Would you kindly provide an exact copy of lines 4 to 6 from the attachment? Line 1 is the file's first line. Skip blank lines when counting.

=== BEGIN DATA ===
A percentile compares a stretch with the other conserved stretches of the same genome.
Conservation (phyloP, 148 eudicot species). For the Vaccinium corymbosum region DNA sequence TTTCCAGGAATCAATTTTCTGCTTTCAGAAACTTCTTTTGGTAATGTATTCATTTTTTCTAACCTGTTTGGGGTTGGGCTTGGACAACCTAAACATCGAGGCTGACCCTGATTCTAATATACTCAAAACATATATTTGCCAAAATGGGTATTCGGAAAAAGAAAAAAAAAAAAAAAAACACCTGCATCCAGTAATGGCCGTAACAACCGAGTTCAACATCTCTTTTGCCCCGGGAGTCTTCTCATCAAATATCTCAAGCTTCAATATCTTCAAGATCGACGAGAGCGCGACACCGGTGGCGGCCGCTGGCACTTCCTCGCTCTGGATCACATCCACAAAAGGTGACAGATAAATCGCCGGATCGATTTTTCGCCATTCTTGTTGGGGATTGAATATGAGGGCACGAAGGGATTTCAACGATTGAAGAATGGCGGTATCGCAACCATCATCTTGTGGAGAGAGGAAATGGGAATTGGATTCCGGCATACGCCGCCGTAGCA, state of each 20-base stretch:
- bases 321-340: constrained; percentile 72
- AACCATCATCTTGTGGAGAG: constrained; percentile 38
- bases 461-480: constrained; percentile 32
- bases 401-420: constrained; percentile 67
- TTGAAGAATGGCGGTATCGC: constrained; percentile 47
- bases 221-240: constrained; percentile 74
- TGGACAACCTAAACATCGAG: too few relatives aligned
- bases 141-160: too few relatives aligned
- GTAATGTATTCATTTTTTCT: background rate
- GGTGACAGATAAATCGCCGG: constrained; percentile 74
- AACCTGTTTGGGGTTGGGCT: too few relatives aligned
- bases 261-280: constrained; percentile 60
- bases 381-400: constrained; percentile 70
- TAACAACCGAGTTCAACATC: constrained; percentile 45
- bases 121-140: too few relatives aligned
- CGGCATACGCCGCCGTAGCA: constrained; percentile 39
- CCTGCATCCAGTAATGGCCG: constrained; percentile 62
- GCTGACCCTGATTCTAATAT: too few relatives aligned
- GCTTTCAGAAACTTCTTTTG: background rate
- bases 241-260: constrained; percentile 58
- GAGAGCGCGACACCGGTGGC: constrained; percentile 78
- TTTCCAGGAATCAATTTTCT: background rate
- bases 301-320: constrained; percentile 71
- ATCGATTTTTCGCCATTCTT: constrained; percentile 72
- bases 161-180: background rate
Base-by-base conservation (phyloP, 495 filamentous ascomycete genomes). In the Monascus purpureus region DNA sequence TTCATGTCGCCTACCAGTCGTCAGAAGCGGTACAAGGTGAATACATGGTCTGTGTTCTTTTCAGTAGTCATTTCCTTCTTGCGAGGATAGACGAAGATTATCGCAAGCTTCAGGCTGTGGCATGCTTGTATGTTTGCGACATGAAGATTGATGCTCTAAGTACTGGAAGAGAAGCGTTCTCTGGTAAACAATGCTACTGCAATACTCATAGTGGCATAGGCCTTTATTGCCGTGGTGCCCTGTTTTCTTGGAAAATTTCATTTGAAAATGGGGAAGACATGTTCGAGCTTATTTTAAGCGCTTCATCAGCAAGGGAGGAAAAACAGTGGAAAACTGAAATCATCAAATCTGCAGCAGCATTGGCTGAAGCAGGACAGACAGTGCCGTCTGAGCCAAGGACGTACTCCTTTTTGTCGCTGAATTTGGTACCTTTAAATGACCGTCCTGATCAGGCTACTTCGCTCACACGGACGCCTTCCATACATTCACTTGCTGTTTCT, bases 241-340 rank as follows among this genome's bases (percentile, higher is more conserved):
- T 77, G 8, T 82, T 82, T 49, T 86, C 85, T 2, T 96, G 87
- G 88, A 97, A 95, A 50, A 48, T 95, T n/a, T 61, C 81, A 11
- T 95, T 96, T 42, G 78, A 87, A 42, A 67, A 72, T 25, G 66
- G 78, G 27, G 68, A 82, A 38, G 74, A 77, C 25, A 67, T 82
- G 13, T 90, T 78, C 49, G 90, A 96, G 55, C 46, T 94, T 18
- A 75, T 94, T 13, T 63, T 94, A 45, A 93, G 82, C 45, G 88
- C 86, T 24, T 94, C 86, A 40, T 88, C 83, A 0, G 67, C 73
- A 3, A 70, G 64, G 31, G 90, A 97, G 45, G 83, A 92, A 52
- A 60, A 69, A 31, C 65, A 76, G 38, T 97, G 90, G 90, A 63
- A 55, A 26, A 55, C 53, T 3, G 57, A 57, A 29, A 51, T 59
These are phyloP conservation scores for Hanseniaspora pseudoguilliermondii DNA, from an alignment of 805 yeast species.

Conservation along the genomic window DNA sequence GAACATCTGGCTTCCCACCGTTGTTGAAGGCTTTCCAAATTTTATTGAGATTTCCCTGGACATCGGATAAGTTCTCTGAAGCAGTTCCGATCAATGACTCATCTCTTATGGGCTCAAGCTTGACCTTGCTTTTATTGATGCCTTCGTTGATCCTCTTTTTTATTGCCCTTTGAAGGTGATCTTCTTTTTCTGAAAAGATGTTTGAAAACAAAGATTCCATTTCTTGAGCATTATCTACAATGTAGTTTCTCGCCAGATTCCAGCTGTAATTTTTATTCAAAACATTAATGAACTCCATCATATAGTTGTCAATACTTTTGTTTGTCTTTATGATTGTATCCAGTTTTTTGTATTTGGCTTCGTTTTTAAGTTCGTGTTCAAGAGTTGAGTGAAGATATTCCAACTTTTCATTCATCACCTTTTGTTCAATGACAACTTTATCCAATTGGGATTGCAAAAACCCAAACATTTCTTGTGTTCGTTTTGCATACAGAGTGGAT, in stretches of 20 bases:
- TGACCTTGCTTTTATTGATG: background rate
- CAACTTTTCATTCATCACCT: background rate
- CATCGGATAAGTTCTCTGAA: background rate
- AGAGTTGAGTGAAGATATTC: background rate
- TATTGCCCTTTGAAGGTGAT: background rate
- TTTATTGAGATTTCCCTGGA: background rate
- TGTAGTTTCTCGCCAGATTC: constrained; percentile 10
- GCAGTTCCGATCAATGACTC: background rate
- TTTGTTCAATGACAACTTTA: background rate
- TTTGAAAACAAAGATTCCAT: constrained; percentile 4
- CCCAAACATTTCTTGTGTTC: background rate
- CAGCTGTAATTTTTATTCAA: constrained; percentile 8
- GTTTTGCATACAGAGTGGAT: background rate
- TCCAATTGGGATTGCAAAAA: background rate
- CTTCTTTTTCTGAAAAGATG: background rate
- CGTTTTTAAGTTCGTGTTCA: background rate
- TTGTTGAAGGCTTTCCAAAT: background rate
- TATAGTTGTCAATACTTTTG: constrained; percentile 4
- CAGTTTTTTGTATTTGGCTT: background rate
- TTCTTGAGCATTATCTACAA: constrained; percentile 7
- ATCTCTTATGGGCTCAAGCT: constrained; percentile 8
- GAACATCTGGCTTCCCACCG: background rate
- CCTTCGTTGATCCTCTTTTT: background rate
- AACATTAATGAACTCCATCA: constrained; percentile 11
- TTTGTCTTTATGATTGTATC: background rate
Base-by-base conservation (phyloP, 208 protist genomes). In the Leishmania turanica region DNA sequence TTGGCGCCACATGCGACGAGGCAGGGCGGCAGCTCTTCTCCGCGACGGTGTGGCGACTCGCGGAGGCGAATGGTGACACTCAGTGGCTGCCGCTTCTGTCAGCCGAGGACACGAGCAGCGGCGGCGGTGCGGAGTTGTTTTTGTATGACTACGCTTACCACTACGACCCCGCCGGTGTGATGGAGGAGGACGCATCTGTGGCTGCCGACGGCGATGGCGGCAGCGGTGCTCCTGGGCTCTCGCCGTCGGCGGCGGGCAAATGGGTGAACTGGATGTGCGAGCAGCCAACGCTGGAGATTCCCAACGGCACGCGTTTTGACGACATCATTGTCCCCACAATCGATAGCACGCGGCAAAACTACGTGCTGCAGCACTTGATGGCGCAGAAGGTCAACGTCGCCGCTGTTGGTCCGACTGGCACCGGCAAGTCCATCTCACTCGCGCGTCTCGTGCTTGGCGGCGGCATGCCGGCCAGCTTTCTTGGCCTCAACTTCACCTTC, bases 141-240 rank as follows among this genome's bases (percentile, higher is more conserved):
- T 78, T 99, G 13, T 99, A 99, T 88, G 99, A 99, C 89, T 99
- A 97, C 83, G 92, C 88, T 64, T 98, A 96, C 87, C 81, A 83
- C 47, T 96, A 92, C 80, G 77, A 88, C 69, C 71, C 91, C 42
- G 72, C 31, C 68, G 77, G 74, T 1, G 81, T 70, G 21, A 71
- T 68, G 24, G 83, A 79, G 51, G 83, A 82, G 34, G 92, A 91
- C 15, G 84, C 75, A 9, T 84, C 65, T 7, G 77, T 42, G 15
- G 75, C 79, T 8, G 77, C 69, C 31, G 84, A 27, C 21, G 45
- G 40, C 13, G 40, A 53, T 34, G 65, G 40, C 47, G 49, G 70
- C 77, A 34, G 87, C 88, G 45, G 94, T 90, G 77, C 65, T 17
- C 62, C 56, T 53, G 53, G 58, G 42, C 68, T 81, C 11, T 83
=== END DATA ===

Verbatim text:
- AACCATCATCTTGTGGAGAG: constrained; percentile 38
- bases 461-480: constrained; percentile 32
- bases 401-420: constrained; percentile 67